Much has been said about George Lucas’ choice to have Hayden Christensen play Anakin Skywalker in the late 90’s and 2000’s release of the new chapters in the Star Wars films. Most said he was a poor choice and a lousy actor. Granted his emotional arch leaves a lot to be desired, but for what was required of him in those films, I thought he did about as well as could be expected. Let’s be honest, though. He would not have been most anybody’s first choice. I have found him to be solid in Shattered Glass, a true story about a disgraced reporter, Stephen Glass who was caught fabricating stories while working at The New Republic magazine from 1995-1998. The film was a very well crafted drama about honesty and integrity, had a great cast and everyone did quite well in their roles. That is a film you should watch. American Heist, however….is another story.
The reason I labored on Christensen’s acting is because if he gets the right role and prepares for it, he can act. No one is polishing up an Oscar for this guy, but he holds his own with Adrien Brody who does have an Oscar. In American Heist, Christensen plays James Kelly, car mechanic who has tried to get his life together after he and his brother Frankie (Adrien Brody) committed a series of crimes when they were younger. Frankie took the rap and did some serious time in prison, so James would not have to. Upon his release, Frankies almost immediately returns to a life of crime. He owes people favors and money, still and so he is obligated to do their bidding. Sugar (musician AKON) and Ray (Tory Kittles) are two such men who require Frankie’s services. Frankie then ropes James to pull off a bank heist it broad daylight. They threaten James and his new girlfriend Emily, (Jordana Brewster) who just so happens to work for the police department as an operator and dispatcher. No surprises here. This film follows the basic formula for this kind of picture.
American Heist DOES feature two good performances by Brody, who almost never gives a bad performance and surprisingly, Christensen. They carry this film for its entire 94 minute runtime. The big problem I had with this film was there was not one moment that you didn’t see coming. Director Sarik Andreasyan and scriptwriter Raul Inglis make sure every plot element is covered but they do it out of what the story requires, not out of the behavior or writing of the characters. There is the obligatory love scene, the car chase, the meeting of the bad guys and their obligatory threats to everyone’s well being. The actors can only do so much. Please give them something fresh and exciting to do. What we get is tired cliche after tired cliche of your standard crime drama. Nothing feels real and everything has the “been here before” vibe.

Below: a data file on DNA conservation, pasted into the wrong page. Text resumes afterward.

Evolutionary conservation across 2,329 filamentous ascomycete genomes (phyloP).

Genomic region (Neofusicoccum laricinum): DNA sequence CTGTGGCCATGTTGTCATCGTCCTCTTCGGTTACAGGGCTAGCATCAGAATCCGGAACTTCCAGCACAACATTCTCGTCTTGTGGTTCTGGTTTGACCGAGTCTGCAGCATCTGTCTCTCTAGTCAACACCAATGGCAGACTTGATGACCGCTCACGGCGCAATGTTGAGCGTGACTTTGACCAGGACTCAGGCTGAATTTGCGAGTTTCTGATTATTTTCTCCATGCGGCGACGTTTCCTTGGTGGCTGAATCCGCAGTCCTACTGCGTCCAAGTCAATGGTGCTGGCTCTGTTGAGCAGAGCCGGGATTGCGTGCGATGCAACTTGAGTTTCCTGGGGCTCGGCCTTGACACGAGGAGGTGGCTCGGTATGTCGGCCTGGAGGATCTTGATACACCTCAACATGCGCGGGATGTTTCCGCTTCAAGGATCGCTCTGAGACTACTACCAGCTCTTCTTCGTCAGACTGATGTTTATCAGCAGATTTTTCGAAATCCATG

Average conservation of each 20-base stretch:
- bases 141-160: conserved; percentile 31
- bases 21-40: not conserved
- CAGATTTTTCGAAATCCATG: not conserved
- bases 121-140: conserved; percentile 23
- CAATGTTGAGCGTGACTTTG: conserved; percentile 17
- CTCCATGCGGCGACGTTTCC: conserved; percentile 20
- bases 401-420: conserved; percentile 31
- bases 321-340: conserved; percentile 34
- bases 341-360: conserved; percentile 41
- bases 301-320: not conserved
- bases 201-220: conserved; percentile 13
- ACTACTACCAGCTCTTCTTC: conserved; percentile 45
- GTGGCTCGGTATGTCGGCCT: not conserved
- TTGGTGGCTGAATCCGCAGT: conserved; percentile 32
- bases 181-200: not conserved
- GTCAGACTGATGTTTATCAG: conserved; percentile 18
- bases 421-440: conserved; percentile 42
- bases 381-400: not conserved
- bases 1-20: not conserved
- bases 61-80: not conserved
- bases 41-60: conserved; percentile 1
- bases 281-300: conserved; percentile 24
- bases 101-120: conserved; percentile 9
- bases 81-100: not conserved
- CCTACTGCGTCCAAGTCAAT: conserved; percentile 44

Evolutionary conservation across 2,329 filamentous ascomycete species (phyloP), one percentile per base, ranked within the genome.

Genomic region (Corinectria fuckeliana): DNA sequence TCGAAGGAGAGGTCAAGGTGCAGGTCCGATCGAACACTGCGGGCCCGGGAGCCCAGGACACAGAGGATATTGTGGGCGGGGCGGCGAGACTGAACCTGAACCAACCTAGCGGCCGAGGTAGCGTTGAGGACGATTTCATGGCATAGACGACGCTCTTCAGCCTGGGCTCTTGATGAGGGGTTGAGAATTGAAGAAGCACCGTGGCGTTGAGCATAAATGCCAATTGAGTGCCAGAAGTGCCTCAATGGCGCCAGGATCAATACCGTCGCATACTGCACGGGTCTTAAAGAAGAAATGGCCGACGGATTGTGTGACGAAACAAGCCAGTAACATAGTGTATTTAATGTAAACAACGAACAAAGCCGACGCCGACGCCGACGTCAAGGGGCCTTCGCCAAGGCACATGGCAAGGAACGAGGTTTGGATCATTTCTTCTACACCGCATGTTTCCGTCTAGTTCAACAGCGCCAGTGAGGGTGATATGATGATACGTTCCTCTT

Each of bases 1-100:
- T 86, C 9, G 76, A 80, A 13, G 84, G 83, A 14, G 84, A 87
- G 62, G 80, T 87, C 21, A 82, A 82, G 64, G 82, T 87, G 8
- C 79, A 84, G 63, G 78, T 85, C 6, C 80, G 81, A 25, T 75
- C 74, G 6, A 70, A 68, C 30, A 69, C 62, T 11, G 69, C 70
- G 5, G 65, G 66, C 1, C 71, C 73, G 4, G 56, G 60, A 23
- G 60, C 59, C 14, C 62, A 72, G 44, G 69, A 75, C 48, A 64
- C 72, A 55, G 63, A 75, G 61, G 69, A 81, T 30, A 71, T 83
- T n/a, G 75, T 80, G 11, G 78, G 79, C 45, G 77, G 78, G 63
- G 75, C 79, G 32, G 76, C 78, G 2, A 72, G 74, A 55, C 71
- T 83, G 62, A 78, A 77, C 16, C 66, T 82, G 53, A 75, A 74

The rest of the cast is sufficient but there is nothing for them to do. Jordana Brewster is attractive enough, but spends most of the time looking like can’t wait for this gig to be over. AKON and Tory Kittles provide enough menace but once again, we have seen all of this before and done much better. I will say I enjoyed AKON’s score for the film. It provides some much needed punch to the story and I did enjoy the two leads but overall, American Heist offers very little that is new or fresh. In a year that saw Hayden Christensen churn out films like 90 Minutes in Heaven and the film Outcast, American Heist is by far the best of the three. But that ain’t saying much.
American Heist-**1/2 out of 5
American Heist- Rated R for language and violence
American Heist- Run Time 94 minutes
American Heist is now available on DVD and On Demand